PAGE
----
To highlight the critical role that water rights played in Tribes' capacities to cope with the COVID-19 pandemic, this Essay compares the Klamath Tribes in Oregon, who after forty years of litigation have relatively securely established themselves as the senior water rights holders in the Klamath River Basin, to the Diné (Navajo) Nation, whose reservation--the largest in the United States, covering well over 27,500 square miles of Arizona, Utah, and New Mexico--largely lacks quantified water rights or the means to deliver water to households. This Essay proceeds in four parts. Part II reviews the public health mandates and recommendations that made individualized household access to water particularly critical during the COVID-19 pandemic. Part III provides a short primer on Winters rights and the difficulties that Tribes can face in actualizing those rights. Part IV then actively compares the Klamath Tribes to the Diné, providing background on the status of their Winters rights before assessing the Tribes' capacity to adequately respond to the COVID-19 pandemic. This essay concludes that, while access to water was not the sole factor in these two Tribes' vastly different experiences with COVID-19, it was an important one, underscoring the need for states and the federal government to finally acknowledge and quantify the water rights that Tribes have been legally guaranteed since the Supreme Court's 1908 Winters decision.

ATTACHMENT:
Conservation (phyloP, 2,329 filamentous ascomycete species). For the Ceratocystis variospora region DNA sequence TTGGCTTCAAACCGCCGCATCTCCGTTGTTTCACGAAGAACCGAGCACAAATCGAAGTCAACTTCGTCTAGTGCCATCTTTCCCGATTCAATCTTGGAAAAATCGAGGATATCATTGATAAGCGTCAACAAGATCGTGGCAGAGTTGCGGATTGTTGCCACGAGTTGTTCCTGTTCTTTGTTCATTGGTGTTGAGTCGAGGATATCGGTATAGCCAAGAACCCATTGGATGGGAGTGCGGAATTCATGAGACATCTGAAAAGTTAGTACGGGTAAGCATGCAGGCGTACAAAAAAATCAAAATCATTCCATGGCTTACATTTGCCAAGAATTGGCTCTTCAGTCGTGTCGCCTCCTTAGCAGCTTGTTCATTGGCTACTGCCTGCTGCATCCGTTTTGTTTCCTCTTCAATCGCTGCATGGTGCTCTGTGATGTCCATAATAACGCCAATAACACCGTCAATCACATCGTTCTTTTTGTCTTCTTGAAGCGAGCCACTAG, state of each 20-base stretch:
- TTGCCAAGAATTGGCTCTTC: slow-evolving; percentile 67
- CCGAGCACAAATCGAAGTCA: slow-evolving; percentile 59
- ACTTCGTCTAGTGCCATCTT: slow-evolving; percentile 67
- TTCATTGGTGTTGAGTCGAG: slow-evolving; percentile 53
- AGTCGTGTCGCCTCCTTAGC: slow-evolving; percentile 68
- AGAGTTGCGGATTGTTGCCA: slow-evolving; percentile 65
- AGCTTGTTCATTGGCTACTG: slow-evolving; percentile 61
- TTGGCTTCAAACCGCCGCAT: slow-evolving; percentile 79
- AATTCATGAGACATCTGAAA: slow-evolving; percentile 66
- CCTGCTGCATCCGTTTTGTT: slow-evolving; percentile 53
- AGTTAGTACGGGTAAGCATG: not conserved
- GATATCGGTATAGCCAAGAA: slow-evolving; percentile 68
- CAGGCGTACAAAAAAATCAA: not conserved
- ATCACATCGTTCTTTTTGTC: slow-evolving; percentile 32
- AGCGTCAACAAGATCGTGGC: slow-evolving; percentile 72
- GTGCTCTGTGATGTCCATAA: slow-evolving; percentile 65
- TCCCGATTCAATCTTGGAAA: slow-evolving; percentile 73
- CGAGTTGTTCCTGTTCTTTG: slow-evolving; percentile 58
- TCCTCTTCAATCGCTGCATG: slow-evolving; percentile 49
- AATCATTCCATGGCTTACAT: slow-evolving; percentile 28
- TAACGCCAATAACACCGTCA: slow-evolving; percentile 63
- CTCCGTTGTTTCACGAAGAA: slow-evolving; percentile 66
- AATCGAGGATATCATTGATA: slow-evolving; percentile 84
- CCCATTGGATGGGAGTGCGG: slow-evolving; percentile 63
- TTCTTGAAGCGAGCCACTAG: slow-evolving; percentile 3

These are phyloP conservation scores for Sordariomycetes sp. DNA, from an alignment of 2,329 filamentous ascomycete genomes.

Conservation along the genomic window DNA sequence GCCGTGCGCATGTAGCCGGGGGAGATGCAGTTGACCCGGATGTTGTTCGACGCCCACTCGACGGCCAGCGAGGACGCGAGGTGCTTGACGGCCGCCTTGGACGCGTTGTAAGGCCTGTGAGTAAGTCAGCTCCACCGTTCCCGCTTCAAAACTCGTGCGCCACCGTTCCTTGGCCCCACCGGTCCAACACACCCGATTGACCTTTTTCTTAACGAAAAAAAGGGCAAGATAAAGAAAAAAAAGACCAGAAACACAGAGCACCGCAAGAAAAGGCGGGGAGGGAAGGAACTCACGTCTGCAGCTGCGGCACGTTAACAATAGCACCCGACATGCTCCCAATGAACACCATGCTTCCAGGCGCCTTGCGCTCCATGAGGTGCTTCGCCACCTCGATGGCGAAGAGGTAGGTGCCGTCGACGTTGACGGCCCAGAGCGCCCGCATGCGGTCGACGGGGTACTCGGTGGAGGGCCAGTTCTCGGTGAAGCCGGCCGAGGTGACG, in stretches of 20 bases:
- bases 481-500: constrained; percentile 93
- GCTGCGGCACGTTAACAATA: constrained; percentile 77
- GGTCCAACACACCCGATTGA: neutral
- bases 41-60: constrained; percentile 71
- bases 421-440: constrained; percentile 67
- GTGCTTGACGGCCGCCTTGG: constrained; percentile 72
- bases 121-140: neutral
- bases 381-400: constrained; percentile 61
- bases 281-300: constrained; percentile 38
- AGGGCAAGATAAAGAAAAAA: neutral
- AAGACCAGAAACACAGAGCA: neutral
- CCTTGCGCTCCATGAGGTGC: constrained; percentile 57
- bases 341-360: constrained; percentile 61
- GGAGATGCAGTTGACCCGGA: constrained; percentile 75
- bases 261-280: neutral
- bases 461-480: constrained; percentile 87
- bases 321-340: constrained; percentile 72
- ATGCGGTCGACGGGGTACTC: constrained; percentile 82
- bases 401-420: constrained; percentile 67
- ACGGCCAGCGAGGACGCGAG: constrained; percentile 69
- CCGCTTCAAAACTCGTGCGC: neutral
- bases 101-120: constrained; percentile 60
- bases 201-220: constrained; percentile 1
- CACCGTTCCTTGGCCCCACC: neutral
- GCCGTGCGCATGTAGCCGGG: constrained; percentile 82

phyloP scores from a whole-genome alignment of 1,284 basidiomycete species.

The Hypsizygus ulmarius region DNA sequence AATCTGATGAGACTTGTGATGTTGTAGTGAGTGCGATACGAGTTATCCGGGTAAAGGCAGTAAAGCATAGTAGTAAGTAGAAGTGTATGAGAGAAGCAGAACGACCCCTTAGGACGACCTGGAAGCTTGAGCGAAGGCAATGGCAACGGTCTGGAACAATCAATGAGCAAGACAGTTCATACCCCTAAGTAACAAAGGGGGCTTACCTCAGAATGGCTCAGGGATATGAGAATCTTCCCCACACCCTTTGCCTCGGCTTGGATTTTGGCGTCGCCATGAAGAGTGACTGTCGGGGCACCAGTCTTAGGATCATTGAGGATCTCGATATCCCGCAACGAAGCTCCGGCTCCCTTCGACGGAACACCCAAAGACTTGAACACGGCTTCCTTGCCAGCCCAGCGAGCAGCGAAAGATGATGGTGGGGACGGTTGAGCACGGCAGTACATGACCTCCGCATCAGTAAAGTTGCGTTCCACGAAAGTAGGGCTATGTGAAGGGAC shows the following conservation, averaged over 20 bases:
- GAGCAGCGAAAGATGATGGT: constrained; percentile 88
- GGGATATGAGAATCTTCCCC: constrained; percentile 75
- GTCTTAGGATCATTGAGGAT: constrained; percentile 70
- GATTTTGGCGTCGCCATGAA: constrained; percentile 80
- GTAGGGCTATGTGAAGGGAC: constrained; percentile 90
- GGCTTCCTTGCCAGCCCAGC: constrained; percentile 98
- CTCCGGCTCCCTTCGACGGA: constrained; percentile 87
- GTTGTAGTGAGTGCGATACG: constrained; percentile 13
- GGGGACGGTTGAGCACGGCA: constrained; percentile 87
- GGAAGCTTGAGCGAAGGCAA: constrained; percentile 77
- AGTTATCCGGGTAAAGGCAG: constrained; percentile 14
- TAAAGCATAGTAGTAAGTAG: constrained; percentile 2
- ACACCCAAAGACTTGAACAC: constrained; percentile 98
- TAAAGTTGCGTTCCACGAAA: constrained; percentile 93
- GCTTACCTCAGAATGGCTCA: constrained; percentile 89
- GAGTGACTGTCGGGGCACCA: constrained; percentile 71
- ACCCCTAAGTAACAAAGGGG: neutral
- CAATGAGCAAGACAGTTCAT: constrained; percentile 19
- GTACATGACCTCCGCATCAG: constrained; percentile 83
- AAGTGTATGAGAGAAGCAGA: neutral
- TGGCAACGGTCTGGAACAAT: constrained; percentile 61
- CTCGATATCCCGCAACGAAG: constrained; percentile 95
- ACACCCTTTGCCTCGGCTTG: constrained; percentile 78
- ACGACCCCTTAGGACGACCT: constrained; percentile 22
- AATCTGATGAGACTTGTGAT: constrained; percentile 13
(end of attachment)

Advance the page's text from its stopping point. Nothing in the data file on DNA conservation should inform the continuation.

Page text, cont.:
[. . .]

As the plight of the Navajo, the 2022 Navajo-Utah Water Rights Settlement, and the Ninth Circuit's 2022 decision in Navajo Nation v. U.S. Department of the Interior all suggest, the coronavirus pandemic highlighted the importance of tribal access to water in promoting and preserving the health of Native Americans. That access, in turn, often starts with securing and implementing tribal water rights. While the final outcome of the Navajo Nation's quest for Colorado River Basin water--as limited as that supply is becoming--may turn on future decisions of the U.S. Supreme Court, the Ninth Circuit's decision to tie the federal government's tribal trust duties to Winters rights provides a new pathway to invigorating those rights. Regardless of the future outcome of that particular case, however, COVID-19 made clear that Native American Tribes need their water rights, and they need them now.

Robert C. Packard Trustee Chair in Law, University of Southern California Gould School of Law, Los Angeles, CA.